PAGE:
Kay wrote much of the guide during the confinement, working from home with her husband. “I like to pretend that I am going to work; I put on some clothes, even shoes, and that makes me feel like it’s a job, ”he says. “I write 1000 words a day; it’s an achievable goal and I can always do it.”
Switching from writing for adults to writing for children was not difficult. “I really enjoyed it, which probably means I’m quite childish at heart. It was quite natural, just turning into the silliest and the most repulsive, ”he says. “I try to make myself laugh. The only jokes that stuck were the ones that really tickled me as an adult. Theoretically it’s for kids ages seven to 12, but it’s actually for adults as well, because how can you expect you to remember all that GCSE biology stuff? “
Kay stopped being a physician in 2010, after six years of training and six years in the wards, later as a senior registrar in OB / GYN. As revealed in This is going to hurt, the decision was made after the death of a baby during a difficult delivery and the near death of its mother. “That was the last entry I wrote in the journal, and the reason there is no more laughter in this book,” Kay wrote.
He became a comedian and screenwriter, posted his debut in 2017, and followed it up with a glimpse of what it’s like to work in medicine during the holiday season. It was the night shift before Christmas. As the coronavirus pandemic raged through the spring, Kay saw the Facebook feeds of her friends from medical school filled with stories of fear and a lack of personal protective equipment. Started blocking when joining Dear NHS, a love letter to the National Health Service with more than 100 collaborators, including Paul McCartney and Emma Thompson. All proceeds went to NHS Charities Together and the Lullaby Trust, which supports parents of grieving infants and toddlers. It has raised £ 270,000 and is still increasing.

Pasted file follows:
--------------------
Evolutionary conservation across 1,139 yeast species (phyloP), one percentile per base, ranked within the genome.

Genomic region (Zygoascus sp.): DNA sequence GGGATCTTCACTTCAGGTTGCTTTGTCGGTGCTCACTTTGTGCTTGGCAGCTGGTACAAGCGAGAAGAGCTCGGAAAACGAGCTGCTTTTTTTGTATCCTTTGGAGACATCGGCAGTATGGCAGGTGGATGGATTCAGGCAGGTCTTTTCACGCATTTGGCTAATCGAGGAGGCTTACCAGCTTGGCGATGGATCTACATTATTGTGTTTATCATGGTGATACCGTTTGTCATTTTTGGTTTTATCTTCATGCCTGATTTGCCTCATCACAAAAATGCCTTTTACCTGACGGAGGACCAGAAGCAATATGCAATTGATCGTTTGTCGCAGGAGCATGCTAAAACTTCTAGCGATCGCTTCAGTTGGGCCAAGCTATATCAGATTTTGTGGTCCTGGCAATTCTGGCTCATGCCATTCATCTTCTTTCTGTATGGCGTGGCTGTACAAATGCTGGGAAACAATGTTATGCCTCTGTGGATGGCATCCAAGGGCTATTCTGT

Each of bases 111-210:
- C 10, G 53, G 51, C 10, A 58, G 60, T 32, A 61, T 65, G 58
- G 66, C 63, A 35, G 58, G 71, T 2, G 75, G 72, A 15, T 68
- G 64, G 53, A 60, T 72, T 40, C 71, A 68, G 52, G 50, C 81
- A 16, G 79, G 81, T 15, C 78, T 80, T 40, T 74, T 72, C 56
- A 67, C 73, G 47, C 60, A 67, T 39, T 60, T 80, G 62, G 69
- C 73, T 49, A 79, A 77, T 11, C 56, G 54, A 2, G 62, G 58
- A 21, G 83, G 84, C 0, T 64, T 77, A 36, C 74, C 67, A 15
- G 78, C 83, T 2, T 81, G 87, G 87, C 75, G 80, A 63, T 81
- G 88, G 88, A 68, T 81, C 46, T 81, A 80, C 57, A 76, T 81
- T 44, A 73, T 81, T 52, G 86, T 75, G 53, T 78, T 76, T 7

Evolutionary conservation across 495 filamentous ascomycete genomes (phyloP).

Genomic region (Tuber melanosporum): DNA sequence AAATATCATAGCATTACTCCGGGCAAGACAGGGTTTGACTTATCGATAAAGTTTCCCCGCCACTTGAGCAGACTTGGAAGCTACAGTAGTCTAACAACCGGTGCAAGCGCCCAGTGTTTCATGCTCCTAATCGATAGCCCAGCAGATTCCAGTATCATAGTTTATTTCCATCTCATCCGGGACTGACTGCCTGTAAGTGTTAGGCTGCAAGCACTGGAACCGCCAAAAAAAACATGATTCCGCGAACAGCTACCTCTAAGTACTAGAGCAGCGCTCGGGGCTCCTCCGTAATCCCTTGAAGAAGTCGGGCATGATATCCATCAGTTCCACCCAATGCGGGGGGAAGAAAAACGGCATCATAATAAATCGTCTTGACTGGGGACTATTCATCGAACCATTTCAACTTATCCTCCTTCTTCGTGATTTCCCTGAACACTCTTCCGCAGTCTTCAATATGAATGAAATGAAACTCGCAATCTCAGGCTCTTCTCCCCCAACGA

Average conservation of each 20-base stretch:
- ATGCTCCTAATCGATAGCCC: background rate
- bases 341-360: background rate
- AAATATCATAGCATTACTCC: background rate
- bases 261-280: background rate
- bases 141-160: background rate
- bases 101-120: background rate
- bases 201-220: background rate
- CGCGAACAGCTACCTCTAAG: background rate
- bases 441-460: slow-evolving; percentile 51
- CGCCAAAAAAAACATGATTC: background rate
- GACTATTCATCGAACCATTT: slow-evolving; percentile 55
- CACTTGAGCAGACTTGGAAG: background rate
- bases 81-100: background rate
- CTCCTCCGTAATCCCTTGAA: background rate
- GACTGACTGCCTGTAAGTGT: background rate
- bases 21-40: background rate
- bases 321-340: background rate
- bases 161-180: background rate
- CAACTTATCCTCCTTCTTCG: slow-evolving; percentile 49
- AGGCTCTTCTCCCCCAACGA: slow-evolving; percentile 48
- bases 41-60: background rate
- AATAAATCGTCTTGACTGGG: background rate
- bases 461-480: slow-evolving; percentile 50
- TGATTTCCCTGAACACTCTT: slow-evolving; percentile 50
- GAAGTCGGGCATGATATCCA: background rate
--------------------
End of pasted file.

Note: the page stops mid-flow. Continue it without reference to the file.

“I think the handling of the pandemic by the NHS has been amazing. The million and a half people who work to the bone, bonding harder than ever, creating intensive care units, working double, triple shifts and, if they are lucky enough to put on PPE, end up with pressure sores on their faces, they move away from their family, ”says Kay. “I am very proud that this exists in our country. I cannot rate its handling that high. I think the NHS did well In spite of the government rather than the government. The tragedy of the residences. I mean, that’s totally heartbreaking and it was totally avoidable. “
Kay is currently working on the scripts for the BBC2 adaptation of This goes hurtstarring Ben Whishaw, which begins filming, pandemic permitting, in January. He managed to fit in about a dozen shows in the West End before the second closing, and he has a few planned for Christmas, if he can.
Despite strong sales of This is going to hurt and It was the night shift …, Kay doesn’t think she’ll delve into her old diaries again, even though there’s still a lot of material there. “I have tons and tons and tons of newspapers, but I’ve used a lot of my best stuff. I don’t want to keep going further and further down the barrel until I’m in book nine and writing about an uneventful cesarean in 2008. “Now, think, the diaries represent the difficult side of all those years in medicine.” In retrospect, obviously it was my way of dealing with the situation. “
• Kay’s Anatomy: A Complete (and Fully Disgusting) Guide to the Human Body by Adam Kay, illustrated by Henry Paker, is published by Puffin (£ 14.99). To order a copy, go to guardianbookshop.com. Shipping charges may apply.